It’s a question that’s popped up on message boards, in YouTube videos, across Discord chats, and likely as the 9:00 a.m. topic of many hushed game developer board room meetings:
“Is Anthem the Destiny-killer?”
Bungie and Bioware (EA), two studios known for mega-hits such as Halo and Mass Effect, respectively, are household names to even casual gamers, drawing in players based on their brand as much as their product. Each has a long history with a respectable record and thousands of devoted fans. So when Anthem was first hinted at in 2014, the question wasn’t whether or not the Bioware title would make a profit, but how high the new IP would sit in the halls of gaming reverence.
From up on high, Bungie knows those halls quite well. Still running off goodwill from the Halo series, the studio released Destiny in 2014, an ambitious, genre-defining multiplayer epic. The game’s combination team shooter-RPG play style was arguably one-of-a-kind, and while many have attempted to replicate their feel, Bungie’s two titles in this series have kept well ahead of contenders. Despite considerable problems, 2017’s Destiny 2 remains the reigning champ in its weight class, and it’s still evolving and producing.
On Bioware’s end, it was not initially apparent what their new IP was all about – developers are known for being vague in the early stages when a game begins to formulate in a chrysalis of concept and code. Yet, when the first sneak peaks and screen captures were released last year, the community began to see what was brewing inside, and boy, did it seem familiar.
When one begins to describe the ever-approaching Anthem, the parallels become all too obvious. Like Destiny and Destiny 2, Anthem is clearly a loot-and-shoot, open-world MMO dipping into role-playing elements and class dynamics, where persistent characters progress largely through gear acquisition and upgrades – the best of which are acquired through cooperative play. As an in-genre alternative, Anthem checks all the same boxes.
Further, the thematic comparisons are strong, and stronger with each new bit of Anthem info we hear. To be clear, many contemporary game series make use of the post-apocalyptic setting to create an atmosphere of intrigue and mystery, or an environment fraught with danger. Some of these games focus on advanced technology as a means of progression and protection. Some do all of this better than others. But an expansive, post-apocalyptic sci-fi world where players tech-up and team-up to defend humanity against large-than-life otherworldly threats? Well, it’s a niche, but I can think of one popular little game…
And that game is hurting. Micro-transactions from dawn to dusk. Arbitrary, hidden experience barriers. Loot stagnation. Gameplay that is simply boring. (But mostly the micro-transactions.) The problems are almost as popular as the game itself and, according to many, Destiny may have already vacated its throne long before Anthem even arrives:
So, with such a clear path to victory in front of it, and the king crumbling under the weight of the crown, will Anthem succeed to capture a skeptical player base?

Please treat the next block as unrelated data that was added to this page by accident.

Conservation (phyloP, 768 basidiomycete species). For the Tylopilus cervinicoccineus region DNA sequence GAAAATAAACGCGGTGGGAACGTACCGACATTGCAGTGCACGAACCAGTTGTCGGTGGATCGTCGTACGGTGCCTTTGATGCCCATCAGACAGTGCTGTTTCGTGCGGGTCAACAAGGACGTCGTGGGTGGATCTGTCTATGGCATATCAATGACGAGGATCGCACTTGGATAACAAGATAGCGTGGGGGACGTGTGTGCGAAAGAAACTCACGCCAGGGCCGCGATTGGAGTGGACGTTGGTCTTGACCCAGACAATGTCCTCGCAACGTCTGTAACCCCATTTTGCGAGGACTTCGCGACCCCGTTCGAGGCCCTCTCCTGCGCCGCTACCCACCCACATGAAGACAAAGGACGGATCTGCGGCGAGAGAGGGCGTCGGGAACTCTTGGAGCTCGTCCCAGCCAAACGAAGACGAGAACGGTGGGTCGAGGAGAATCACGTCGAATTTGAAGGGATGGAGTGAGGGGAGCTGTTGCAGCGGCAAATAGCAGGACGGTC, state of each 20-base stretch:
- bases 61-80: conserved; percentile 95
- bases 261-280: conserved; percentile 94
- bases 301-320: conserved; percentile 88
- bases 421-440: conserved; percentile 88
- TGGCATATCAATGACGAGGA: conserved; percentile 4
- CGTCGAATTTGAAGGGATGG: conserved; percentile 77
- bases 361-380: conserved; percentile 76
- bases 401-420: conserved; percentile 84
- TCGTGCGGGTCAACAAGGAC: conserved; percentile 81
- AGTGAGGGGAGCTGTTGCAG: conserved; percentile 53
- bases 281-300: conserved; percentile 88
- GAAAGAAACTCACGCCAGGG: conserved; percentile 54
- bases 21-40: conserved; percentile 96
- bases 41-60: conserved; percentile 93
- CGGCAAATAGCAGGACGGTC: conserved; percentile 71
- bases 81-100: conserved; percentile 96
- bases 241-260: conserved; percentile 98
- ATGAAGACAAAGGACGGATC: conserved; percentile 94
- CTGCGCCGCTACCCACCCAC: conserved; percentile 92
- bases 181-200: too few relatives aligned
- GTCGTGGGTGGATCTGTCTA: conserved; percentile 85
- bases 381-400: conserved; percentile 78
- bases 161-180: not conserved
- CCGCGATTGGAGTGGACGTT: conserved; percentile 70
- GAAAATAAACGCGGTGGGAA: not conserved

As one player put it to us, “Don’t do what Destiny 2 did, and you win.”
In the EA’s E3 presentation this summer, nothing was done to diminish first-blush comparisons — in fact, they actually seem invited. As player frustration with Destiny 2 goes mostly unanswered, Bioware developers are quick to point out how its new baby very specifically and conveniently lacks all those same frustrations. The studio continues to engage with both content creators and the general public to provide assurances that this game may look like Destiny 2, but let’s be clear that it ain’t:
This kind of pointed messaging may not just be the developers’ playing cute and coy during promotion; it’s rumored that there is a lot riding on Anthem’s success, which necessarily depends on hitting Bungie where it hurts.
Still, make no mistake: Bioware is taking a risk, and they have stumbled before. And while a miss or two won’t sink a company, Anthem is definitely deeper into uncharted territory than Bioware has gone before. A studio that is best known as for producing story-driven, single-player games, with an emphasis on writing, voice-acting and overall plot, has never had to concern itself too greatly with the idea of a competitive twitch gameplay experience, an element that was critical to Destiny’s initial success. Can they prove to be adept at both?
Very possibly. First gameplay impressions have been promising, and the studio itself seems to be ever mindful of who they are. Both will be important. Whether Destiny puts up a fight or fades before Anthem’s arrival on the scene, Bioware will need to learn from Bungie’s mistakes by harnessing the goodwill of the players through delivery of solid, fresh content; keeping to promises made about costs and DLC structure; staying engaged with the community about possible changes; and – above all – creating a game that enthusiasts will legitimately enjoy playing.